David Orr, ahead of his appearance at a House of Lords inquiry into housing demand this morning, writes about his frustration at the lack of progress on the way we build homes.
A few months ago my wife and I visited some friends who had recently moved home. They are both in their 70s and had made the decision to downsize. They had bought a smaller, but still three-bedroom home on a new estate. When it’s complete, the estate will have 800 new homes.
The first thing to say is that our friends are delighted with their new home. It’s manageable for them, has a small garden and is at the centre of a new and seemingly very friendly community. There is open green space not far away and it is walkable to the centre of the town. The developers are highly regarded with a good local reputation. And yet, by the time we left I was feeling angry and depressed. I spent some time thinking through what it was that had made me so disappointed.
What was wrong with the development? It is, after all, the same as hundreds like it all over the country. And that’s the first problem. It is indeed like everything else that’s being built and has been built for decades. I asked our friends if their home, or any others on the estate had a heating system that doesn’t depend on gas boilers. No. Any solar panels anywhere? No. As we prepare for the end of petrol and diesel powered cars, were there any fast charging points? No. It’s hardly a secret that we have to rethink how we heat our homes and run our cars to get to net zero carbon. But not one single thing on the estate gives even a nod in that direction.
To all intents and purposes, we are building homes now exactly as we were 50 years ago
Then there is the house itself. It is brand new, but not built to basic accessibility standards. There is no level access and no provision for a wet room. The three bedrooms are up a flight of stairs which are too steep and too narrow to allow for the installation of a stair lift. One of the things our friends said with pleasure was how like a house they had bought 50 years ago it is.
And there’s the rub. Homes being built now usually have double glazing, a few more power points than was the case then and aerial points in every room. They are generally a bit better insulated. But to all intents and purposes, we are building homes now exactly as we were 50 years ago. There is no more flexibility, no creativity, no thinking about all the people who will live in that house over its lifetime. Just a clear -eyed focus on the potential customers at the first point of sale.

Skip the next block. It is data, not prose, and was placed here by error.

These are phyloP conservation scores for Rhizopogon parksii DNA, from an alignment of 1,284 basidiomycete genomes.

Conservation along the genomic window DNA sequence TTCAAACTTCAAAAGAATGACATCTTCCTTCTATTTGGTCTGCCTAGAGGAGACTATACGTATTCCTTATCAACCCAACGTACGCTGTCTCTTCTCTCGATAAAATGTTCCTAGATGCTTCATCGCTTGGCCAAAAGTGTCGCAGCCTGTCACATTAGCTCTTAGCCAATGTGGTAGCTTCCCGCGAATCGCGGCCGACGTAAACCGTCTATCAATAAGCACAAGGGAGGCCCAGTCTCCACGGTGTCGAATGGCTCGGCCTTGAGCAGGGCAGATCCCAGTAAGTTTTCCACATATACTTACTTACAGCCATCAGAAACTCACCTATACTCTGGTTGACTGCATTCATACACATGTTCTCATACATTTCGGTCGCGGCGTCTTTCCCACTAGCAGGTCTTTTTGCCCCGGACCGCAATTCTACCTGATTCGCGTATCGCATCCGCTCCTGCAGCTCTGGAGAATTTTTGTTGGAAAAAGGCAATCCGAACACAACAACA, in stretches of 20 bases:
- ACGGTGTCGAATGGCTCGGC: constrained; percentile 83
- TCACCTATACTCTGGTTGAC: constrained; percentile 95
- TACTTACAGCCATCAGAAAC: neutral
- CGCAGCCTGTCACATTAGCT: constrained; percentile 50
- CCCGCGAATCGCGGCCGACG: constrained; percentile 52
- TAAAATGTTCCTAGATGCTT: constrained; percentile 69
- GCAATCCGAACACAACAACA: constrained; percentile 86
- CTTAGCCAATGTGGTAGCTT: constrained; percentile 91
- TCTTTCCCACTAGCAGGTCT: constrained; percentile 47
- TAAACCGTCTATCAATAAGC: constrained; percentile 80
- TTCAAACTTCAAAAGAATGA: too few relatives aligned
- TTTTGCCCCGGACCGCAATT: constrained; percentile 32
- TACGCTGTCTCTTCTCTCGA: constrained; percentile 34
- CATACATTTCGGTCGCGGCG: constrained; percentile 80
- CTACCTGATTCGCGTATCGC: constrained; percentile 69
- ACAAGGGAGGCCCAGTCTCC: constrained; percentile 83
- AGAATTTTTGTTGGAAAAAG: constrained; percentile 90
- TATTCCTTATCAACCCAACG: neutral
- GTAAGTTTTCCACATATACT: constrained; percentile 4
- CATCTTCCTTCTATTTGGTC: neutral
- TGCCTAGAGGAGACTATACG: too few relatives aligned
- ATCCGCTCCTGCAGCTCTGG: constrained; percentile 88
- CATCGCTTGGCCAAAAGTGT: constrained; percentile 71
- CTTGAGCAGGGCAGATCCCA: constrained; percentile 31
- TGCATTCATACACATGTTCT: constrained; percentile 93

Over the course of my career in housing I have railed from public platforms about the flaws of our home building industry. I have written blogs about the failure of the industry to invest in the kind of research and development that has allowed other industries to thrive. We don’t even use technology to build high quality homes in factories. Imagine if all new cars were being built outdoors.
“With COP 26 looming and a belated awareness of the necessity to decarbonise the 24million homes we already have, why on earth are we still building homes that will themselves have to be decarbonised?”
There is a little game I like to play with audiences when I speak on these topics. I ask them to think about how we watched TV 50 years ago and to compare that to the sophisticated home cinemas we now have with unlimited channels and everything on demand.
Then think about the way we listened to recorded music 50 years ago. The Dansette record player in the corner and an old radio. Now we have digital music on demand that we can play to concert hall quality anywhere we wish. And I think of the old Ford Consul car my dad had in the early 60s and compare it to the sleekly engineered marvels of technology driving around our roads now.
Then we come to our homes. Think of how they were built and what they looked like 50 years ago, then think of them now. There are exactly the same.
I have not identified the estate or the developers as I believe this is a widespread industry, even national, failure. And failure it is.
With COP 26 looming and a belated awareness of the necessity to decarbonise the 24million homes we already have, why on earth are we still building homes that will themselves have to be decarbonised? Why are we building homes that you can’t get a wheelchair, or a double buggy, or big pieces of furniture into through the front door? It’s a failure of delivery, a failure of planning and most importantly, a failure of imagination.
We have to do better. With new money being invested in our homes, clarity about the need for accessibility, flexibility and energy efficiency in our homes, a national agreement that we need to build many more homes and a new ministerial team under Michael Gove already clear about the need for action, now is the time to start.
David Orr, chair of ReSI Housing
David Orr is speaking at a House of Lords Built Environemnt Committee session later this morning on the design and quality of new homes. It is part of the committee’s inquiry into meeting housing demand.